Doctoral student fuses gospel and classical music into seamless melodies
Most advanced piano players don’t go to college to learn how to play gospel music. Then again, not all of them think like James Cockman.
Cockman, a doctoral student at Kansas University, can play the works of the classical masters. And he can play the old standby hymns that are standard at churches.
But his passion is combining the two.
“I want to preserve these hymns,” he says, “and I want to spice up the hymns in an interesting way.”
Cockman is gaining renown in the world of piano competitions with his hybrid arrangements that combine hymns with secular pieces.
Last summer, he won grand prize for instrumental performance at the Gospel Music Association’s Music in the Rockies competition. He also won the national award for instrumental solo or ensemble performance.
For the competition, Cockman performed two original pieces he wrote.
The first combined the hymn “Abide With Me” with Frederick Chopin’s “Etude Op. 10 No. 9” and Franz Liszt’s “Concert Etude No. 3.” The second used the works of George Gershwin, Scott Joplin and Louis Moreau Gottschalk to embellish the hymn “He Set Me Free.”
“Independently, they’re fine, but they’re more accessible if you combine that hymn with something else,” Cockman says. “I love to do it. It takes a creative process to think, ‘I love this hymn. How can I make it more than it is?'”
Cockman, 24, has been playing piano since the age of 3. He’s been pianist at his church, Trinity Bible Church in Pleasant Hill, Mo., since he was 10.
He received his undergraduate degree at William Jewell College, then got his master’s from Central Missouri State.
He continues to live in Pleasant Hill, commuting to KU for classes and to teach piano students.
The hymn/classical pieces he composes often end up becoming preludes or offertories at Sunday church services.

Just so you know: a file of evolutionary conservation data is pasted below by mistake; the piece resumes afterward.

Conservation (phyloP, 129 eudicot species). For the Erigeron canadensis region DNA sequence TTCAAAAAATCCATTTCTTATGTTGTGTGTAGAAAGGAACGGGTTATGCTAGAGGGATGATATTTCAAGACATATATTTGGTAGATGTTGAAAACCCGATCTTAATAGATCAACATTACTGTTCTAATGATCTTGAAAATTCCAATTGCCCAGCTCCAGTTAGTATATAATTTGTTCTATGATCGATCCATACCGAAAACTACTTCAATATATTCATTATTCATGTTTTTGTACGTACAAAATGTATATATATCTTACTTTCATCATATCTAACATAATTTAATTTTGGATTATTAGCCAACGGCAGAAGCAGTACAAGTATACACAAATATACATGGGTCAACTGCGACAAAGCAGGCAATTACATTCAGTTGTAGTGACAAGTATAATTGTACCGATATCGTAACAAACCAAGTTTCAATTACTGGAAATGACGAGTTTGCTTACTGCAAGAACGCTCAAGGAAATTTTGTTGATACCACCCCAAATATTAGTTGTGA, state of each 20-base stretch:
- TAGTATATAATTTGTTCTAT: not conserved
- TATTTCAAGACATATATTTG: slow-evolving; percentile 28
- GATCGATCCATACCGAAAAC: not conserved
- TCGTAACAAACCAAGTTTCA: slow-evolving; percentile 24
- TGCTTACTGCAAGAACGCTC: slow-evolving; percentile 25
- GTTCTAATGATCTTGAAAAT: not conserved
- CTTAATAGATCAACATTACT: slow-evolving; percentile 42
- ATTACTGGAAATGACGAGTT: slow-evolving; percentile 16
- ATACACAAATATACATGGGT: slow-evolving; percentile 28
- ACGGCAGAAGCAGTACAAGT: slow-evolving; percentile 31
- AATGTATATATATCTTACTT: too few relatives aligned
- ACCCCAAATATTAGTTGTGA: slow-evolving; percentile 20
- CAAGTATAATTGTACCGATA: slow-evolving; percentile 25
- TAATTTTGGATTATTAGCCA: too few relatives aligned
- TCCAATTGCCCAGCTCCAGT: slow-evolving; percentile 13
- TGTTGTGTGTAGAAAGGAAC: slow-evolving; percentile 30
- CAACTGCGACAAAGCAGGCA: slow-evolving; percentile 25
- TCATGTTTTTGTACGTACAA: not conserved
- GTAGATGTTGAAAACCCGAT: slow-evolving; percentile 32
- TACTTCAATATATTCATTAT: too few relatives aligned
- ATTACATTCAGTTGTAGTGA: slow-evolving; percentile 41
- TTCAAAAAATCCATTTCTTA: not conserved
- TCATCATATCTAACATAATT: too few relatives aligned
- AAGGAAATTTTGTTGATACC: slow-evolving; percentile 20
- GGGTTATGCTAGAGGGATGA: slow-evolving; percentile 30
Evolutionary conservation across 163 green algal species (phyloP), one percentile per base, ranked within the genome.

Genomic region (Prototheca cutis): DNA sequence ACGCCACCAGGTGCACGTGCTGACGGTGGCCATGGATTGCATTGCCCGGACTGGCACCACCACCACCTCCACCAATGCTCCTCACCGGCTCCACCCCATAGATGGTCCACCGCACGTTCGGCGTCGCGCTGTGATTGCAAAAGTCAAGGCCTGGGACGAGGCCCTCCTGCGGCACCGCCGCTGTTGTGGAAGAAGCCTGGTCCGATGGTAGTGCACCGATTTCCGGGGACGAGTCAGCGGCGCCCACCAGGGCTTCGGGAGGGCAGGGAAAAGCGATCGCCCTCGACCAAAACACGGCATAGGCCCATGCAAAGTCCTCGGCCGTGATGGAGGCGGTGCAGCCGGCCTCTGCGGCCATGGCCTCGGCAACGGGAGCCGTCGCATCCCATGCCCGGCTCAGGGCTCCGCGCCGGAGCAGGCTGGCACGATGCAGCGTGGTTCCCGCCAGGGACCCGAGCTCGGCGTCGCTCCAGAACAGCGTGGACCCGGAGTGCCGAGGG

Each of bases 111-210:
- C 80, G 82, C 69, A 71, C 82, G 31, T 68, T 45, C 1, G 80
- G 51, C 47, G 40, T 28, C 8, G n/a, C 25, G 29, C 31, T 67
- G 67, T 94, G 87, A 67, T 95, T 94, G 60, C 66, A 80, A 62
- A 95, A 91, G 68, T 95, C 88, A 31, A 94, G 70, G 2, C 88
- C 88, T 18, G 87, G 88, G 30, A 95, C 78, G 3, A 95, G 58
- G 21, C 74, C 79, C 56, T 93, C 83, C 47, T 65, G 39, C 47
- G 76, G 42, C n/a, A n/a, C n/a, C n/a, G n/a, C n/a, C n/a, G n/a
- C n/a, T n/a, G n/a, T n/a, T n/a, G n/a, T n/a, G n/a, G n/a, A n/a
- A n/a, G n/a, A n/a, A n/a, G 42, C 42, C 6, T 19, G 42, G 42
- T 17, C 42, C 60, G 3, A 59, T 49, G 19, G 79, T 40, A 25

“I have to relate to them, relate harmonically, and (the secular music) has to showcase the hymn,” Cockman says. “I’m very careful about the pieces I use. I don’t want to draw the attention away too much from the hymn message and words. I wouldn’t throw in the theme from ‘Jurassic Park.'”
Members of the church look forward to Cockman’s playing each week.
“We can tell God has really blessed him with musical abilities,” says Susanne Garlett, who works in children’s ministries at the church. “It’s very enjoyable, because it isn’t just a prelude or something you’d hear in a traditional way of presenting a hymn. He oftentimes mixes in the works of the masters, and it fits beautifully. It’s more fun than just listening to the dry hymn.”
But at the same time, Cockman says he’s not playing the pieces to impress anyone.
“Church is not a show,” he says. “You can’t go there to show off. You’re there to worship as the body of Christ.”
Jack Winerock, piano professor at KU, says he’s never heard a musician combine classical music with traditional hymns.
“Those who do gospel do gospel. Those who do classical do classical,” Winerock says. “Because James is who he is, he enjoys mixing the two.”
Winerock says Cockman’s abilities go beyond the novelty of what he plays.
“He’s a very talented pianist,” the professor says. “He’s very serious. He’s very interested in new music and in doing things a little off the beaten track.”
Cockman is scheduled to finish school in 2008. He might choose to pursue a university teaching career. He also wants to work in ministry, perhaps on the radio.
And he may try to publish the hybrid church music he’s written. So far, most of it is in his head.
“I grew up with these hymns, and I feel they still need to be cherished by both sacred and secular audiences,” Cockman says. “I’m re-introducing them to my audience.”